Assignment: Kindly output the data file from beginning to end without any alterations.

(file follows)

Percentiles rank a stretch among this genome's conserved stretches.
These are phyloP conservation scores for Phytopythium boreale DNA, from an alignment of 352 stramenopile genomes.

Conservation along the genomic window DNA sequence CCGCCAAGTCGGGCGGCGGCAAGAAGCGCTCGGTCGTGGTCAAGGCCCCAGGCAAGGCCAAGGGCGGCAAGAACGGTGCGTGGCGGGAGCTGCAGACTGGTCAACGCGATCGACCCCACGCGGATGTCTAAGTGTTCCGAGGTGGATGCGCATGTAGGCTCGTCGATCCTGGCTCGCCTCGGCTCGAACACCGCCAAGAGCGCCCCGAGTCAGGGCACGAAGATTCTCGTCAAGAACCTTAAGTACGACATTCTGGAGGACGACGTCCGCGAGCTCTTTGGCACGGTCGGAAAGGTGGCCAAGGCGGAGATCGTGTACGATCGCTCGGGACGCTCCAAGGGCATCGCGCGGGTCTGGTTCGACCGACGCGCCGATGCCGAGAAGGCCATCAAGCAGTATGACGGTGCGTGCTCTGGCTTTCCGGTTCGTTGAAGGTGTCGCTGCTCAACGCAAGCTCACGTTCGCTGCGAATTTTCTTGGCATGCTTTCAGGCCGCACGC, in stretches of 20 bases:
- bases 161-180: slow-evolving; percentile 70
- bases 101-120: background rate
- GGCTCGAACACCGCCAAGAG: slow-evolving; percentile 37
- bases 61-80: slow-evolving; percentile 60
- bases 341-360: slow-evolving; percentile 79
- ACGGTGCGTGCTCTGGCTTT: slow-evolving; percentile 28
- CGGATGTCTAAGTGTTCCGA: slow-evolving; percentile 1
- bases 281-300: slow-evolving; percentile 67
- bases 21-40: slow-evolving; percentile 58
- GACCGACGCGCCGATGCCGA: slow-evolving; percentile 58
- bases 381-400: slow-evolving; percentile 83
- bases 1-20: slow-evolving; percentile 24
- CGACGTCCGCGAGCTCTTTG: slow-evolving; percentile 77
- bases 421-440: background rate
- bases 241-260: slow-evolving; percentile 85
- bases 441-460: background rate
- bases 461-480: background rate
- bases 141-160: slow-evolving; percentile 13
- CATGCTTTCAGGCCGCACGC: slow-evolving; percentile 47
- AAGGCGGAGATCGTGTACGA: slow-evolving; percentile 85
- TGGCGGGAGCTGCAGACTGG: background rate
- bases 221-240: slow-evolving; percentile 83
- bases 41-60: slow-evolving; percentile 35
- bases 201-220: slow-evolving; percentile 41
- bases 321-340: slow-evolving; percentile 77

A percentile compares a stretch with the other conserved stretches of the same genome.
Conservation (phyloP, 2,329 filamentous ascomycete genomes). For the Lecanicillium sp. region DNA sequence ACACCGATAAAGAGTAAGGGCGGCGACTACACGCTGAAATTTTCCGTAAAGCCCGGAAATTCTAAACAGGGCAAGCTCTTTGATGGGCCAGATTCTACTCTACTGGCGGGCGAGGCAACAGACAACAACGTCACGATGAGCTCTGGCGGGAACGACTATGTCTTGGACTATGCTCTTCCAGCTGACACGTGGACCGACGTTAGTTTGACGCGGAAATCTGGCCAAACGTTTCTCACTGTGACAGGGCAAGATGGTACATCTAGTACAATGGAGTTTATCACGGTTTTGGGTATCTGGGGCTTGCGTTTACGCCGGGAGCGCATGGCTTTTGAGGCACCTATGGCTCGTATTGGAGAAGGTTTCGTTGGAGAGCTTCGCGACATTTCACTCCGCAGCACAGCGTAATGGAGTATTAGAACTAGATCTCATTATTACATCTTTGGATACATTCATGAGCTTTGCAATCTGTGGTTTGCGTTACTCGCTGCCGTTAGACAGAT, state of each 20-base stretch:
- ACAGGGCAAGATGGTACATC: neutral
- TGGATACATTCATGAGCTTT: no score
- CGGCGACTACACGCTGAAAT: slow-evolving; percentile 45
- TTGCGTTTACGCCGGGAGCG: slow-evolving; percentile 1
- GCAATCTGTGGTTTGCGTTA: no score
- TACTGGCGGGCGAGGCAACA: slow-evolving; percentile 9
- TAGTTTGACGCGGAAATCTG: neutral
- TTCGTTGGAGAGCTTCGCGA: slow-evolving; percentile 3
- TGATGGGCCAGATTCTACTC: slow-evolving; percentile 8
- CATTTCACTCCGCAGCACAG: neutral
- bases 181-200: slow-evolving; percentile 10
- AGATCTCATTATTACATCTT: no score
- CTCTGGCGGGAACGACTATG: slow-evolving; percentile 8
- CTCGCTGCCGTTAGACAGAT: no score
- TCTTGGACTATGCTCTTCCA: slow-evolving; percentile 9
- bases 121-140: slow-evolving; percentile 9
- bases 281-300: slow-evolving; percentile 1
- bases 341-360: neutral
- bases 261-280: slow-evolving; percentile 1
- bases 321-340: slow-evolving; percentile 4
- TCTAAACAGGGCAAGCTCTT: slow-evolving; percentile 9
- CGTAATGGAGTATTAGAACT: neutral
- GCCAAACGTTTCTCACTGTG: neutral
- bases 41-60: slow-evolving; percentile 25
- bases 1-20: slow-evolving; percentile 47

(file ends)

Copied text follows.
Percentiles rank a stretch among this genome's conserved stretches.
These are phyloP conservation scores for Phytopythium boreale DNA, from an alignment of 352 stramenopile genomes.

Conservation along the genomic window DNA sequence CCGCCAAGTCGGGCGGCGGCAAGAAGCGCTCGGTCGTGGTCAAGGCCCCAGGCAAGGCCAAGGGCGGCAAGAACGGTGCGTGGCGGGAGCTGCAGACTGGTCAACGCGATCGACCCCACGCGGATGTCTAAGTGTTCCGAGGTGGATGCGCATGTAGGCTCGTCGATCCTGGCTCGCCTCGGCTCGAACACCGCCAAGAGCGCCCCGAGTCAGGGCACGAAGATTCTCGTCAAGAACCTTAAGTACGACATTCTGGAGGACGACGTCCGCGAGCTCTTTGGCACGGTCGGAAAGGTGGCCAAGGCGGAGATCGTGTACGATCGCTCGGGACGCTCCAAGGGCATCGCGCGGGTCTGGTTCGACCGACGCGCCGATGCCGAGAAGGCCATCAAGCAGTATGACGGTGCGTGCTCTGGCTTTCCGGTTCGTTGAAGGTGTCGCTGCTCAACGCAAGCTCACGTTCGCTGCGAATTTTCTTGGCATGCTTTCAGGCCGCACGC, in stretches of 20 bases:
- bases 161-180: slow-evolving; percentile 70
- bases 101-120: background rate
- GGCTCGAACACCGCCAAGAG: slow-evolving; percentile 37
- bases 61-80: slow-evolving; percentile 60
- bases 341-360: slow-evolving; percentile 79
- ACGGTGCGTGCTCTGGCTTT: slow-evolving; percentile 28
- CGGATGTCTAAGTGTTCCGA: slow-evolving; percentile 1
- bases 281-300: slow-evolving; percentile 67
- bases 21-40: slow-evolving; percentile 58
- GACCGACGCGCCGATGCCGA: slow-evolving; percentile 58
- bases 381-400: slow-evolving; percentile 83
- bases 1-20: slow-evolving; percentile 24
- CGACGTCCGCGAGCTCTTTG: slow-evolving; percentile 77
- bases 421-440: background rate
- bases 241-260: slow-evolving; percentile 85
- bases 441-460: background rate
- bases 461-480: background rate
- bases 141-160: slow-evolving; percentile 13
- CATGCTTTCAGGCCGCACGC: slow-evolving; percentile 47
- AAGGCGGAGATCGTGTACGA: slow-evolving; percentile 85
- TGGCGGGAGCTGCAGACTGG: background rate
- bases 221-240: slow-evolving; percentile 83
- bases 41-60: slow-evolving; percentile 35
- bases 201-220: slow-evolving; percentile 41
- bases 321-340: slow-evolving; percentile 77

A percentile compares a stretch with the other conserved stretches of the same genome.
Conservation (phyloP, 2,329 filamentous ascomycete genomes). For the Lecanicillium sp. region DNA sequence ACACCGATAAAGAGTAAGGGCGGCGACTACACGCTGAAATTTTCCGTAAAGCCCGGAAATTCTAAACAGGGCAAGCTCTTTGATGGGCCAGATTCTACTCTACTGGCGGGCGAGGCAACAGACAACAACGTCACGATGAGCTCTGGCGGGAACGACTATGTCTTGGACTATGCTCTTCCAGCTGACACGTGGACCGACGTTAGTTTGACGCGGAAATCTGGCCAAACGTTTCTCACTGTGACAGGGCAAGATGGTACATCTAGTACAATGGAGTTTATCACGGTTTTGGGTATCTGGGGCTTGCGTTTACGCCGGGAGCGCATGGCTTTTGAGGCACCTATGGCTCGTATTGGAGAAGGTTTCGTTGGAGAGCTTCGCGACATTTCACTCCGCAGCACAGCGTAATGGAGTATTAGAACTAGATCTCATTATTACATCTTTGGATACATTCATGAGCTTTGCAATCTGTGGTTTGCGTTACTCGCTGCCGTTAGACAGAT, state of each 20-base stretch:
- ACAGGGCAAGATGGTACATC: neutral
- TGGATACATTCATGAGCTTT: no score
- CGGCGACTACACGCTGAAAT: slow-evolving; percentile 45
- TTGCGTTTACGCCGGGAGCG: slow-evolving; percentile 1
- GCAATCTGTGGTTTGCGTTA: no score
- TACTGGCGGGCGAGGCAACA: slow-evolving; percentile 9
- TAGTTTGACGCGGAAATCTG: neutral
- TTCGTTGGAGAGCTTCGCGA: slow-evolving; percentile 3
- TGATGGGCCAGATTCTACTC: slow-evolving; percentile 8
- CATTTCACTCCGCAGCACAG: neutral
- bases 181-200: slow-evolving; percentile 10
- AGATCTCATTATTACATCTT: no score
- CTCTGGCGGGAACGACTATG: slow-evolving; percentile 8
- CTCGCTGCCGTTAGACAGAT: no score
- TCTTGGACTATGCTCTTCCA: slow-evolving; percentile 9
- bases 121-140: slow-evolving; percentile 9
- bases 281-300: slow-evolving; percentile 1
- bases 341-360: neutral
- bases 261-280: slow-evolving; percentile 1
- bases 321-340: slow-evolving; percentile 4
- TCTAAACAGGGCAAGCTCTT: slow-evolving; percentile 9
- CGTAATGGAGTATTAGAACT: neutral
- GCCAAACGTTTCTCACTGTG: neutral
- bases 41-60: slow-evolving; percentile 25
- bases 1-20: slow-evolving; percentile 47